What will Her Majesty's ER crest change to now Charles is King? Everything we know as the reign of King Charles III begins

What will Her Majesty's ER crest change to now that King Charles III is on the throne? The royal cypher is about to change, but how?

Britain's King Charles III attends the Presentation of Addresses by both Houses of Parliament in Westminster Hall, inside the Palace of Westminster, central London on September 12, 2022 in London, England. The Lord Speaker and the Speaker of the House of Commons presented an Address to His Majesty on behalf of their respective House in Westminster Hall following the death of Her Majesty Queen Elizabeth II. The King replied to the Addresses. Queen Elizabeth II died at Balmoral Castle in Scotland on September 8, 2022, and is succeeded by her eldest son, King Charles III.
(Image credit: Henry Nicholls - WPA Pool/Getty Images))

From postboxes to police helmets; and passports to official documents - the royal crest, known as the royal cypher is seen all over Britain. So what will Her Majesty's ER crest change to now Charles is King? 


King Charles III

(Image credit: Getty)

After Buckingham Palace announced that Queen Elizabeth II had died at Balmoral Castle, aged 96, it was clear that a lot of things were going to change. The first and most obvious adjustment to the UK's monarchy is that it's got a new ruler - King Charles III. King Charles III was officially proclaimed King with the signing of a declaration in a historic royal first, but a new monarch means a lot more than who's sitting on the throne. 

It turns out that something seen all over the UK, in countless iterations, is about to change - the royal cypher. So what will Her Majesty's crest change to now Charles is King?

What does ER stand for?

King Charles III signs an oath to uphold the security of the Church in Scotland during his proclamation as King during the accession council on September 10, 2022 in London, United Kingdom. His Majesty The King is proclaimed at the Accession Council in the State Apartments of St James's Palace, London. The Accession Council, attended by Privy Councillors, is divided into two parts. In part I, the Privy Council, without The King present, proclaims the Sovereign and part II where The King holds the first meeting of His Majesty's Privy Council. The Accession Council is followed by the first public reading of the Principal Proclamation read from the balcony overlooking Friary Court at St James's Palace. The Proclamation is read by the Garter King of Arms, accompanied by the Earl Marshal, other Officers of Arms and the Serjeants-at-Arms.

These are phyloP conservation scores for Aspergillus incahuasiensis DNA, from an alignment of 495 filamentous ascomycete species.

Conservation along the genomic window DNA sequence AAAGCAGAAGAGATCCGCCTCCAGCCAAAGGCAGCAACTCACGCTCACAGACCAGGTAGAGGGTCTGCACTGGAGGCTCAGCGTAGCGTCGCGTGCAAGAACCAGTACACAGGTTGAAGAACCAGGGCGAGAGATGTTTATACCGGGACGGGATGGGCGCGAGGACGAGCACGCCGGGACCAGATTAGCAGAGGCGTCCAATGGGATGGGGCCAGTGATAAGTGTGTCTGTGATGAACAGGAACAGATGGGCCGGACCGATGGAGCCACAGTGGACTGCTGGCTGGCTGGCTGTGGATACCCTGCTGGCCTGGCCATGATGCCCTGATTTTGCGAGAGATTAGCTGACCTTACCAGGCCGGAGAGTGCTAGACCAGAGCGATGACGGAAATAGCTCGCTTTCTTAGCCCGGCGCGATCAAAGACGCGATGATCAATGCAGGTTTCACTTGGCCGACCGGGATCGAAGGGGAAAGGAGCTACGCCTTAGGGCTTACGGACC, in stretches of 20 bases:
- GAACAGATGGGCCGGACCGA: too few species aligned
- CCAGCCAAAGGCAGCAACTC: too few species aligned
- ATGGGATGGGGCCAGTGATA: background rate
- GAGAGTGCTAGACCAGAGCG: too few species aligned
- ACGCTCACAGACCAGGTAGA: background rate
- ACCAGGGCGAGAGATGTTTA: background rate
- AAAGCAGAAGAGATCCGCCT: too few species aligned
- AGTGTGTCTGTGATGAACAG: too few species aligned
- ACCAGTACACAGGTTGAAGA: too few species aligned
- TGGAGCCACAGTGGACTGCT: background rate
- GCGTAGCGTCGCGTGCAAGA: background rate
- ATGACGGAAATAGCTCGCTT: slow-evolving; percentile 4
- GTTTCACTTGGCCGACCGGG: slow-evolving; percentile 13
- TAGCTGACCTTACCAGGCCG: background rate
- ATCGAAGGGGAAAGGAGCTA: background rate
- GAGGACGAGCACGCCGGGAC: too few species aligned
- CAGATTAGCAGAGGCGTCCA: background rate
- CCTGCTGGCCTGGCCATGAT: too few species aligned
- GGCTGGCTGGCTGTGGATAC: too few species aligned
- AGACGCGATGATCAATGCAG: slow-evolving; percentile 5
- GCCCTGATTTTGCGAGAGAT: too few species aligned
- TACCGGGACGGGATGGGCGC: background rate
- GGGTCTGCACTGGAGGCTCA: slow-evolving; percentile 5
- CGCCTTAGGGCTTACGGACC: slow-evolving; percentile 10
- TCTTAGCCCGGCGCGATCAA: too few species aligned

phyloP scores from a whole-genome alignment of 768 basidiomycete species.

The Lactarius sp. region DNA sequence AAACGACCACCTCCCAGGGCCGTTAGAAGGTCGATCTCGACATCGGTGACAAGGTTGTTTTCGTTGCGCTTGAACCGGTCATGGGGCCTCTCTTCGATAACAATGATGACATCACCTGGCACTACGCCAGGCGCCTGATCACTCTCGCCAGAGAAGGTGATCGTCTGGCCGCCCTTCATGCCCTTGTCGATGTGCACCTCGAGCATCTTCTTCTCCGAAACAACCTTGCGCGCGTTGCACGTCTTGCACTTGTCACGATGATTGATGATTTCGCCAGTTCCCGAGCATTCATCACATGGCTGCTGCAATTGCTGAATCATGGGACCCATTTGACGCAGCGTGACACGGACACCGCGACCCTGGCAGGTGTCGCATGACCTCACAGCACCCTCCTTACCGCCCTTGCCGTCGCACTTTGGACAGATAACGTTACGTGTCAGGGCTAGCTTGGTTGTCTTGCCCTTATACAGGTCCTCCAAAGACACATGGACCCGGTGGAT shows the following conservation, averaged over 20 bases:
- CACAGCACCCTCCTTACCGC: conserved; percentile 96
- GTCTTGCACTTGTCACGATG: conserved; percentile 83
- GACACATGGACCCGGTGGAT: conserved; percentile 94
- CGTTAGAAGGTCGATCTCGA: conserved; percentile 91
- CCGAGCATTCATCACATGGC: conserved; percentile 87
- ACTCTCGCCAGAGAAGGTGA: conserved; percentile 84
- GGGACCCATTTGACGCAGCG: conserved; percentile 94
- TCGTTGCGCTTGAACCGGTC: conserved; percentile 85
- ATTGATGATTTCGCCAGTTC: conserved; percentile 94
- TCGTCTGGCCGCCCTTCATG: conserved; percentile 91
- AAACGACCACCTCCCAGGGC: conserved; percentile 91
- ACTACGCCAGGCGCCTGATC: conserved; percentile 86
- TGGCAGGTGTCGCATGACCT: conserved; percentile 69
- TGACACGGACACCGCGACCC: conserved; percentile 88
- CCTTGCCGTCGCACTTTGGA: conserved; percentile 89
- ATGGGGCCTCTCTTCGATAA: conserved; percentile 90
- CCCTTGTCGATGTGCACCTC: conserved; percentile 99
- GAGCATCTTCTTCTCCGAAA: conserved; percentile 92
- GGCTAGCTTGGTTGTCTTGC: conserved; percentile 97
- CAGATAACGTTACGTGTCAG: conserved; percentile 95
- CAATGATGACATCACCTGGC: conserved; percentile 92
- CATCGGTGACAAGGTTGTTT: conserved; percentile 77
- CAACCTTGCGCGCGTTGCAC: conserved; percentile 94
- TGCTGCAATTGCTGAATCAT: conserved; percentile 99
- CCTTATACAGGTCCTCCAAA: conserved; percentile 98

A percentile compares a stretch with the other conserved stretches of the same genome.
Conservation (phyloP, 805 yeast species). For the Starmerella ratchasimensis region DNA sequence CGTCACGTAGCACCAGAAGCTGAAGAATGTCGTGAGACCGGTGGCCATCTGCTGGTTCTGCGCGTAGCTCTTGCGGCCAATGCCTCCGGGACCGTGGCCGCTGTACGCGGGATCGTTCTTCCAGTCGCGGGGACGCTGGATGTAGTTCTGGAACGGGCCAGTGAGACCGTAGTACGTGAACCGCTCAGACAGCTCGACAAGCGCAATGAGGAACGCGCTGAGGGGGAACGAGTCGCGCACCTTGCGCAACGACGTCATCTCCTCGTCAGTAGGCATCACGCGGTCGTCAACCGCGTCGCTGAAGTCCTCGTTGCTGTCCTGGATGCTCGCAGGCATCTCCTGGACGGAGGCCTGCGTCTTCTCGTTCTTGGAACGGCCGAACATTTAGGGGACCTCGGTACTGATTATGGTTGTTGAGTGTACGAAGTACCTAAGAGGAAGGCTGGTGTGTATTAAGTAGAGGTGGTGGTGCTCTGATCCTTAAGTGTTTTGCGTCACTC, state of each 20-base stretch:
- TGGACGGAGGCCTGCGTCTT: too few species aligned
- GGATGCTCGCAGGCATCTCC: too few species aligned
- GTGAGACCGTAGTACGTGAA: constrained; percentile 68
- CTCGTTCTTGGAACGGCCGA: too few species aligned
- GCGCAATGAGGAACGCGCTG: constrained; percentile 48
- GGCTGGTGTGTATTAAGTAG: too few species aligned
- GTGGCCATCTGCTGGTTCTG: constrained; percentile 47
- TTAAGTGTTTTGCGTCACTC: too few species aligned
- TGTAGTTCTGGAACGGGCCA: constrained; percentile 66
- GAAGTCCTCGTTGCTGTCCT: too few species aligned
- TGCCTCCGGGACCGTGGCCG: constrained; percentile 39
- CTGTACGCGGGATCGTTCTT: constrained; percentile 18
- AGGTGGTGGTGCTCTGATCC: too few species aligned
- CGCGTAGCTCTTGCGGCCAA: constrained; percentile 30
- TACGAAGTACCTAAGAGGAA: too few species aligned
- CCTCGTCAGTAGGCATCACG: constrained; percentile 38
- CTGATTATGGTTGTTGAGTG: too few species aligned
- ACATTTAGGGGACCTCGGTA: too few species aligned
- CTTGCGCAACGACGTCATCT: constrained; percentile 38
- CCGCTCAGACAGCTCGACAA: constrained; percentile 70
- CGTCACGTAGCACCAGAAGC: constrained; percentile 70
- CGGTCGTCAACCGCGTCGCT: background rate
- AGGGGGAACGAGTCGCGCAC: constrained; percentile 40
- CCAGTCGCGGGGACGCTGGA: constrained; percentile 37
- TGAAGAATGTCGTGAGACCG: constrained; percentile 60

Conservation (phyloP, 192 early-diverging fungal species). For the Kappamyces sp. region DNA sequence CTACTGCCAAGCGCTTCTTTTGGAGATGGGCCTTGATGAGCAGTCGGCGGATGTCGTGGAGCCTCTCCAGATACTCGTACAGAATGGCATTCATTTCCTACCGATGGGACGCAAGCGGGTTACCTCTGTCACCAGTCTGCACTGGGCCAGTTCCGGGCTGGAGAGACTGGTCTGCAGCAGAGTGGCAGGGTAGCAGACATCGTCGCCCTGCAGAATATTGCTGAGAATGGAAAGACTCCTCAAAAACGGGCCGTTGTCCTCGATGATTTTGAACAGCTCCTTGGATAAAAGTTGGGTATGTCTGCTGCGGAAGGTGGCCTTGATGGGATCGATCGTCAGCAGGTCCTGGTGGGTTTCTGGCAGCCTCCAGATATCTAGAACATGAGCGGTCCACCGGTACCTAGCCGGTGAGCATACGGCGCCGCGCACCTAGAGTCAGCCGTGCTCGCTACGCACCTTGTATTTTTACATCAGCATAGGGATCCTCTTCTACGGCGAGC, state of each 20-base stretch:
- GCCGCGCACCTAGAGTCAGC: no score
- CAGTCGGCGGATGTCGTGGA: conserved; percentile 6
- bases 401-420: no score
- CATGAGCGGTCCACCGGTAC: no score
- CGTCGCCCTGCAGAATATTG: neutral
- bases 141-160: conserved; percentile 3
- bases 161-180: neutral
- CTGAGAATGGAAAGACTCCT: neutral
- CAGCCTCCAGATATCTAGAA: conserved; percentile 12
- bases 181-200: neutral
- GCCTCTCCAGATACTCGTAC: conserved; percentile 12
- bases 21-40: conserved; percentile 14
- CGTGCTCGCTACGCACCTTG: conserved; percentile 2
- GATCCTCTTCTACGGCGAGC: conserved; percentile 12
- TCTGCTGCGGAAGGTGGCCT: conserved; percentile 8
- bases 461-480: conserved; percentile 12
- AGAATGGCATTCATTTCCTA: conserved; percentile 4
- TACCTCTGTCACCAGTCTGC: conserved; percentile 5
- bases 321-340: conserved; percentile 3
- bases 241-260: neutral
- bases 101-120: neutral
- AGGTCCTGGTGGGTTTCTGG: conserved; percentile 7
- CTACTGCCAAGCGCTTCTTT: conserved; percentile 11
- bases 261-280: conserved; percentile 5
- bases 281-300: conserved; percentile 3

(Image credit: Victoria Jones - WPA Pool/Getty Images)

ER, or sometimes EIIR, stands for Elizabeth Regina - the late Queen Elizabeth II's first name followed by the Latin word for Queen. The extra letters in EIIR relate to her being Elizabeth II. 

King Charles will be known as CR or CIIIR, which stands for Charles Rex - i.e. the Latin word for King - and the extra digits in the middle represent that he's the third Charles on the British throne.

His new title became official when the monarch addressed the nation before signing an oath he declared in front of the Privy Council. Members of the Privy Council, including the Prince of Wales and Camilla and Queen Consort, also signed the declaration as witnesses in a historic moment. 

King Charles III leaves Westminster Hall after the Presentation of Addresses by both Houses of Parliament in Westminster Hall at the Houses of Parliament on September 12, 2022 in London, England. The Lord Speaker and the Speaker of the House of Commons presented an Address to His Majesty on behalf of their respective House in Westminster Hall following the death of Her Majesty Queen Elizabeth II. The King replied to the Addresses. Queen Elizabeth II died at Balmoral Castle in Scotland on September 8, 2022, and is succeeded by her eldest son, King Charles III.

(Image credit: Markus Schreiber - WPA Pool/Getty Images)

The moment was historic in more ways than one as it was the first time the ceremony has been televised. It was also historic in that the King was seen wearing his royal insignia for the first time - heralding in the Carolean age, as the Elizabethan age comes to a close.

Aoife Hanna
Junior News Editor

Aoife is Junior News Editor at woman&home.

She's an Irish journalist and writer with a background in creative writing, comedy, and TV production.

Formerly Aoife was a contributing writer at Bustle and her words can be found in the Metro, Huffpost, Delicious, Imperica, EVOKE and her poetry features in the Queer Life, Queer Love anthology.

Outside of work you might bump into her at a garden center, charity shop, hot yoga studio, lifting heavy weights, or (most likely) supping/eating some sort of delicious drink/meal.